The document doesn't appropriate funding, but it describes current and future transportation projects.

STAFF PHOTO: CHRISTOPHER OERTELL - 10th Avenue in Cornelius has been a construction zone for months. City officials hope to supplement the improvements to major thoroughfares like 10th Avenue and Adair and Baseline streets with projects to improve pedestrian, bicycle and motor vehicle safety and travel throughout Cornelius.A lot has changed in Cornelius since 2005.

The central corridor along Adair and Baseline streets has been revamped, with sidewalks, new signals and other street improvements being put in. Residential construction is beginning to take off, especially in the southern neighborhoods. Now, city officials are looking at plans for urban renewal and other ways to promote fresh commercial and industrial development.

Recognizing their changing circumstances, members of the Cornelius City Council voted unanimously Monday, Feb. 5, to adopt an updated transportation system plan for the city.

"Our current TSP guiding all the development in the city is from 2005, so it's 13 years old. Since then, Metro has had a number of different policy updates," Ryan Wells, Cornelius' community development director, explained to the council. "As you know, our urban growth boundary has expanded significantly on the east side, and therefore, we need to revise our policies and plans to accommodate that projected growth. We've had significant roadway improvements in the downtown that we're all very proud of and are continuing to see bear fruit, and then the 10th Avenue (improvement) project as well. We wanted to extend the planning year of the transportation system plan from 2025 to 2040. And then we also want to incorporate pavement management systems in our updated plan so that we take as good of care of our street system as we can."

The transportation system plan lays out a blueprint for current and future projects related to walking, biking, driving and mass transit in Cornelius. In addition to these modes of transportation, the plan also breaks projects down between a "financially constrained plan" that includes projects "reasonably expected to be funded by 2040" and a "strategic plan" that includes projects that may not be.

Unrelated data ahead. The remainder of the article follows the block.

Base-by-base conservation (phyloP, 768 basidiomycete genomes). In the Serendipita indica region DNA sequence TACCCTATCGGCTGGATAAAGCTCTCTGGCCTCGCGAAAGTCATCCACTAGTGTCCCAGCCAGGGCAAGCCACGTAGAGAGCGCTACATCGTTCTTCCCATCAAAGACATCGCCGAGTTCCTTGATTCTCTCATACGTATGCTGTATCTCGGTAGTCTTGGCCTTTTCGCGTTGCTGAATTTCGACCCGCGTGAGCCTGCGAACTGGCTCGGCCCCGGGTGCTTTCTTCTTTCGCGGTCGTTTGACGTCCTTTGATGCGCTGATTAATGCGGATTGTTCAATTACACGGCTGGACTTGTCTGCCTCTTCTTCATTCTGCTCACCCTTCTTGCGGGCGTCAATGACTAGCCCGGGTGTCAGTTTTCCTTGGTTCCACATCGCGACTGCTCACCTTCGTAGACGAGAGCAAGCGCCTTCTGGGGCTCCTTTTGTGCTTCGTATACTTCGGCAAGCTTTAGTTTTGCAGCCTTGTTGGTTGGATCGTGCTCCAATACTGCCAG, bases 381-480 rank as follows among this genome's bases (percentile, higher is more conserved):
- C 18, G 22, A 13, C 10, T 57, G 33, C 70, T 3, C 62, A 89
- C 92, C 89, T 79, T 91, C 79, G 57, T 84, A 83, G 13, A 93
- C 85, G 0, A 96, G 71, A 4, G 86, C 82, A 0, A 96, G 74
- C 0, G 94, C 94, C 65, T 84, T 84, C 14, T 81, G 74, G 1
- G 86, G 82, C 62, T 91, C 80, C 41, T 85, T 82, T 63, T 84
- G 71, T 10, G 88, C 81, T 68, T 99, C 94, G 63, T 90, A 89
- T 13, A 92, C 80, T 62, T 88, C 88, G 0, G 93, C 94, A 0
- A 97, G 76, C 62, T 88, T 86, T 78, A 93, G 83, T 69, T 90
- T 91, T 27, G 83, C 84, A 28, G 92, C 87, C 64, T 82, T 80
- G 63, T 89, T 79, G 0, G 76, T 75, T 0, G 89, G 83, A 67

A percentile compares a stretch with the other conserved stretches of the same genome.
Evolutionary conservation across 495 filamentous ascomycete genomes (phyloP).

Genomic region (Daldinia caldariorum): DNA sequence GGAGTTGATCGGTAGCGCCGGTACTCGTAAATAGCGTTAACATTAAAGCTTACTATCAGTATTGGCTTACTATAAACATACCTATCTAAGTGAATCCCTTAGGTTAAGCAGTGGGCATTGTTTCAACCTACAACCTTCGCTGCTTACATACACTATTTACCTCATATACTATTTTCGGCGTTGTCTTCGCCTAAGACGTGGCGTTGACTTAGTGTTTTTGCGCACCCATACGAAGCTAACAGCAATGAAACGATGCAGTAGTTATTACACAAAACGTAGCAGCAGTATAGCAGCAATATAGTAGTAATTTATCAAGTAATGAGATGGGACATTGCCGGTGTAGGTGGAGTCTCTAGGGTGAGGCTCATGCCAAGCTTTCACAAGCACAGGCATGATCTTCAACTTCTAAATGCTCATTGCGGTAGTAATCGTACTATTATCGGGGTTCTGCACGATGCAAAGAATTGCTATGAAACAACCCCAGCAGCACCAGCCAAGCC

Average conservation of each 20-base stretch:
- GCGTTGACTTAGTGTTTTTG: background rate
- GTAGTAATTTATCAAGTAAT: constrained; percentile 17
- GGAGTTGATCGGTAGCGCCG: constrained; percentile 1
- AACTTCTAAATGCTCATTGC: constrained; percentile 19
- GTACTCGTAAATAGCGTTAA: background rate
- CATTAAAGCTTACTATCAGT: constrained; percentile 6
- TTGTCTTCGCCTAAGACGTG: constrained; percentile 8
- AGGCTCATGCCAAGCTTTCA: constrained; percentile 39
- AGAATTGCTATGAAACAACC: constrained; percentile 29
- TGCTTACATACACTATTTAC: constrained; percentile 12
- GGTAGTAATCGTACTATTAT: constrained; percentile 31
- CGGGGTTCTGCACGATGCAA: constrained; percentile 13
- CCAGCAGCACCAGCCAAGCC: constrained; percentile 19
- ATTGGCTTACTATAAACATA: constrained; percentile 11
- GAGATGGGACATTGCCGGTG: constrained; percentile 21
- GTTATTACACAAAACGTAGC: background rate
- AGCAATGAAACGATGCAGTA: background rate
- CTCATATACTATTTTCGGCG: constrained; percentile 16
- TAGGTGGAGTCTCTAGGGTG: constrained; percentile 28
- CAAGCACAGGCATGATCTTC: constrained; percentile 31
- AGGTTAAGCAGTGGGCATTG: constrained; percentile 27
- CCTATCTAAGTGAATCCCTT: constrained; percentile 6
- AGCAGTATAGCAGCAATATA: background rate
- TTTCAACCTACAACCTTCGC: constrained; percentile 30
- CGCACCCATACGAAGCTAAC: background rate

Driving projects take up the single largest piece of the plan by estimated cost. There are 23 driving projects identified in the plan that are estimated to cost $33.7 million in total, although the amount in the "financially constrained" list shrinks to $15.2 million. Walking projects are a close second, with 50 projects estimated at $30.5 million overall, or $10.5 million in the constrained plan.

The biking and transit projects are a more distant third and fourth, estimated at a respective $5.1 million and $2.2 million to complete. In the financially constrained plan, biking projects total $1.49 million and transit projects total $1.7 million.

COURTESY OF THE CITY OF CORNELIUS - A map shows (in purple) the route of TriMet bus line 57 through Cornelius, as well as (shaded in pink) the quarter-mile 'transit buffer' around that Highway 8 corridor.There are only four transit projects outlined in the plan, only one of which — developing park-and-ride facilities along Highway 8 at 10th and 26th avenues — is on the financially constrained list. (One of the three items on the "strategic" list is a feasibility study that would provide the city with more information about what it would take to bring high-capacity transit to Cornelius.)

Other projects of note that city staff expect to be funded by 2040 include:

• Installing new bicycle parking throughout Cornelius. This is a high-priority project that the city expects would be funded through urban renewal. Wells remarked, "If you don't have bicycle parking, people aren't going to ride their bikes to a destination."

• Creating several mixed-use paths as part of the Council Creek Trail. City officials anticipate these projects will be funded by Metro, the regional government. Once the Council Creek Trail is complete, planners envision it running from west Hillsboro through Cornelius and Forest Grove, and then turning north to Banks.